What Are the Best Books on Preaching?

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If a young preacher stepped into your office asking for your best books on preaching, what would you suggest?

Before I go further, I ask that you would answer that question in the comments. With a little help, this post can be a wonderful resource for preachers looking to grow their craft.

Here’s how I would answer it—not as the seasoned preacher, but as the young one.

Below are the most formative preaching books and resources I’ve encountered over the years, almost all of them assigned to me by Bible college professors, seminary professors, and pastors.

I’ve grouped them by category and linked to the Logos resource where we carry them (publisher website when not). I’ve also ranked my top three from the list.

To learn the basics

Creative Bible Teaching (Gary J. Bredfeldt and Lawrence O. Richards)

This is the first book I ever read on preaching/teaching, and it remains a wonderful introduction to the basics of communicating biblical truth. It emphasizes preaching/teaching to people, not just preaching/teaching a truth.

To not be boring

Saving Eutychus (Gary Millar and Phil Campbell)

The humorous title says it all: this is a book about preaching sermons that keep your listeners awake. It’s authored by two men with disparate styles, but who share a passion for engaging sermons.

Communicating for a Change: Seven Keys to Irresistible Communication, including the audio version (Andy Stanley)

Though I don’t share all of Stanley’s convictions, I do love his commitment to preaching one big idea clearly and engagingly. I read this book in Bible college, and it’s principles often tap my shoulder in the sermon writing process to say, “Clear the clutter. Say only what you need to say, and say it in an interesting, personal way.”

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To preach expositionally

Expositional Preaching: How We Speak God’s Word Today (David Helm)

This is my one book, the one I would hand to every preacher.

You can read it in under an hour, but you’ll refer to it over and over. I particularly enjoy the first chapter, where Helm describes several pitfalls of preaching. For example, “inebriated preaching”:

On those weeks when we have stood in the pulpit and leaned on the Bible to support what we wanted to say instead of saying only what God intended the Bible to say, we have been like a drunken man who leans on a lamppost—using it more for support than for illumination.

The other chapters guide you in applying context and theology to your preaching and then communicating it all as a cohesive whole to your particular audience. It’s the shortest yet most helpful book on preaching I know.

My ranking: 1st

Christ-Centered Preaching: Redeeming the Expository Sermon (Bryan Chapell)

There are dozens of books on expository preaching, but Chappell’s is the most thorough I’ve read. It’s meant to be a total guide to the craft, and I remember it as such.

Chapell also has Mobile Ed courses on the same subject.

To preach contextually

I would repeat here Expositional Preaching and also point to a ministry of Helm’s, the Charles Simeon Trust.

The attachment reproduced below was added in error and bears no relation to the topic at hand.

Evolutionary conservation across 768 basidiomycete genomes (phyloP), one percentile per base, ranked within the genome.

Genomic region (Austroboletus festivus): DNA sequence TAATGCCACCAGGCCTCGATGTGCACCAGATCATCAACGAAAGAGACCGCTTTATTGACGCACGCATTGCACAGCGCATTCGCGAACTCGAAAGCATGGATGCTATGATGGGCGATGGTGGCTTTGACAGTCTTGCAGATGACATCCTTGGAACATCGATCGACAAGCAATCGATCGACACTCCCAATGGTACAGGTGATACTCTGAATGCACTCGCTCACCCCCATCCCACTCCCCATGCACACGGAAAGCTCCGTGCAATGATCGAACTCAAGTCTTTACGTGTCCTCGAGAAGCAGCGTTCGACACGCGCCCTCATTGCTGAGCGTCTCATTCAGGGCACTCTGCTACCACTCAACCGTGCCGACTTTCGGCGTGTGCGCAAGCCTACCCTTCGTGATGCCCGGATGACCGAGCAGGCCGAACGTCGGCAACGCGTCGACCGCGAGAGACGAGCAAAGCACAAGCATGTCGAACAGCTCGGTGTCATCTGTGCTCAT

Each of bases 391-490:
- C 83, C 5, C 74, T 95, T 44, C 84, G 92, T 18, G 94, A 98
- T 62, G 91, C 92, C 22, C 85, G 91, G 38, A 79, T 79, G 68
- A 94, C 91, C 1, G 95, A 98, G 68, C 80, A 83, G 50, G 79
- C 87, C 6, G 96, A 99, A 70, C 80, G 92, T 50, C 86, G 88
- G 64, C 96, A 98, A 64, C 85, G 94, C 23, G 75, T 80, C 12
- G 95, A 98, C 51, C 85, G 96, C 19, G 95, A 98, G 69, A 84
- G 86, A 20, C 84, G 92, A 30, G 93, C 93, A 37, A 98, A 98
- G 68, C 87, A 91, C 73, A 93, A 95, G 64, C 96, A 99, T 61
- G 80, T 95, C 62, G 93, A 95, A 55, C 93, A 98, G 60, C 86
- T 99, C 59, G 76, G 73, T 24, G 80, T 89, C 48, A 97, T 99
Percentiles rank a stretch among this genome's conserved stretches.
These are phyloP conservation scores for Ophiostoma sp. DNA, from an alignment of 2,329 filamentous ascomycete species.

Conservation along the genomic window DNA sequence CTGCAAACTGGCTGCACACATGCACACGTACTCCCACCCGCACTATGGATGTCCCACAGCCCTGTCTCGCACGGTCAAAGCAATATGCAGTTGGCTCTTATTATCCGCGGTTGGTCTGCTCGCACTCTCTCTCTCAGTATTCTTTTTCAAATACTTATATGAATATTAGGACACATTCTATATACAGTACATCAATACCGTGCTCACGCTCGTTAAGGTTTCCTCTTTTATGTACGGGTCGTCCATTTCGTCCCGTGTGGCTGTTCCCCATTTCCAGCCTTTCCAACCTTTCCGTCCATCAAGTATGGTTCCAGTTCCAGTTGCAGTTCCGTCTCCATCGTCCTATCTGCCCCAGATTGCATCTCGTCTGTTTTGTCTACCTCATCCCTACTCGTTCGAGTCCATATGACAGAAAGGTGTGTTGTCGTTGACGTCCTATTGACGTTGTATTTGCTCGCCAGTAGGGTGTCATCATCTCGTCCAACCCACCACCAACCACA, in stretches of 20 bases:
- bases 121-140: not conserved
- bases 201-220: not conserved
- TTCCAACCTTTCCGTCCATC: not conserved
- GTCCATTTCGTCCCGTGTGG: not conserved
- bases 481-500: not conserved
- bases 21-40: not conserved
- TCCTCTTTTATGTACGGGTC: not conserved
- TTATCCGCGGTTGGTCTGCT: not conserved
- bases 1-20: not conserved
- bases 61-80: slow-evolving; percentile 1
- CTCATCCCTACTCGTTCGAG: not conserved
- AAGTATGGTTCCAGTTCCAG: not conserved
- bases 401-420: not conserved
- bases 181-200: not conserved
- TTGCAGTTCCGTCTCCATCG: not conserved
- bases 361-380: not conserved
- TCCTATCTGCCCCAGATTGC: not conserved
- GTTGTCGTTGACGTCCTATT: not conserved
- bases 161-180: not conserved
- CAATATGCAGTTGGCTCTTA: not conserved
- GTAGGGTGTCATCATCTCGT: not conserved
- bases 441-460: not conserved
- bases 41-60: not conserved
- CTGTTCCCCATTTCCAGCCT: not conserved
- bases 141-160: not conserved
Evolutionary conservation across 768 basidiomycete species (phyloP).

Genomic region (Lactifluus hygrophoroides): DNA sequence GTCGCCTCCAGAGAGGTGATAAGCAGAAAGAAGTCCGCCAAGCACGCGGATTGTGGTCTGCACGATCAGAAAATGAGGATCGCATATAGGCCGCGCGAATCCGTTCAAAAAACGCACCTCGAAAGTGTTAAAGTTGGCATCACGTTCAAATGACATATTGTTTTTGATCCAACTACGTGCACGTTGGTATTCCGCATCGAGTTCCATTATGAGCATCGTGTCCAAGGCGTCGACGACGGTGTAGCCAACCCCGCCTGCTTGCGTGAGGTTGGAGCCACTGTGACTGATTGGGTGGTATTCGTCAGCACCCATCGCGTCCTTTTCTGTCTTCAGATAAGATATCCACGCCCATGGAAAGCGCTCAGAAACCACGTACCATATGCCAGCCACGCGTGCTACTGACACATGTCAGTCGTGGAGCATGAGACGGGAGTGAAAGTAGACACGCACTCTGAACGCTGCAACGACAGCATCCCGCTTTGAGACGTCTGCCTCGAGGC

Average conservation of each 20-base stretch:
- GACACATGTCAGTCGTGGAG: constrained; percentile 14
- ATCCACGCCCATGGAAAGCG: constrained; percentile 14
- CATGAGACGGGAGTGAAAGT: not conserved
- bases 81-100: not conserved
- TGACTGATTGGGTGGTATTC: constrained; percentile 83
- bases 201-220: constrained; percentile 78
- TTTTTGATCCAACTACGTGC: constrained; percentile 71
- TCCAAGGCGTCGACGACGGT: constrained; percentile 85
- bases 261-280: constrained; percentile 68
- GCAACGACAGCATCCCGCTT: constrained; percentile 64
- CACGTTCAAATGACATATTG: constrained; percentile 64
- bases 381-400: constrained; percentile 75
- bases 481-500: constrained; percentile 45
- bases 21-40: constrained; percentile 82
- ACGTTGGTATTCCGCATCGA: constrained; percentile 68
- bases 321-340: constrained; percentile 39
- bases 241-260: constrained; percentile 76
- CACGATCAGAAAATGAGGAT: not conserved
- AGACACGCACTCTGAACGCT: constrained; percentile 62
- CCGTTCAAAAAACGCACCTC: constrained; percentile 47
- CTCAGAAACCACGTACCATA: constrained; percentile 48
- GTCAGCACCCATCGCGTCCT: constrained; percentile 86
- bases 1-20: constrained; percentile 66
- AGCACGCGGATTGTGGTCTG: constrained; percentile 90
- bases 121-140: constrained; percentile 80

The Charles Simeon Trust (CST) trains men and women for biblical exposition, and one of their emphases is preaching with contextual awareness, namely the contexts of biblical theology and systematic theology—integrating both disciplines into expository preaching without flattening the meaning of a particular text.

You’ll find those same principles covered in Expositional Preaching, but you can delve deeper into them through the various offerings of the CST, including in-person workshops.

To examine yourself

Preaching and Preachers, 40th Anniversary Edition (D. Martyn Lloyd-Jones)

Lloyd-Jones is known as one of the greatest preachers of the last century, and reading this book is like having him as a preaching mentor. Its perfect 5-star rating on Amazon is no surprise to me.

Preaching & Preachers is a compilation of essays based on lectures he gave to seminary students in 1969. It is less about the nuts and bolts of preaching as it is the commitments and character of preachers. Lloyd-Jones has strong but well-grounded convictions that will sharpen every preacher to their core.

My ranking: 2nd

On Preaching: Personal & Pastoral Insights for the Preparation & Practice of Preaching (H.B. Charles Jr.)

I had the honor of editing this book and later hearing H.B. Charles preach at a church retreat, and he’s the real deal. What I love about these essays is the attention Charles gives to the heart of the preacher and the personal anecdotes that make it an engaging read. Full of personal and practical insights.

To preach to skeptics

Preaching: Communicating Faith in an Age of Skepticism (Timothy Keller)

As is true with most of Keller’s works, there is an apologetic bent to this book that makes it stand out. I would call this required reading for any preacher, especially those preaching in more intellectual contexts.

My ranking: 3rd

Honorable mentions

These are books I’ve not read but that come highly recommended:

What are your favorites?

Please share your favorite book(s) on preaching in the comments below. As you can see from my list, most of my reading and training is in expository preaching, so I’m curious what’s out there for other approaches. (I would love to find a good book on the art of topical sermons.)

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Written by
Matthew Boffey

Matthew Boffey (MDiv, Trinity International University) is the pastor of worship at Christ Church Bellingham. He is also editor-in-chief of Ministry Team magazine, has edited several books, and has written for several blogs and publications, including Relevant online, the Logos blog, and the Faithlife blog.

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Written by Matthew Boffey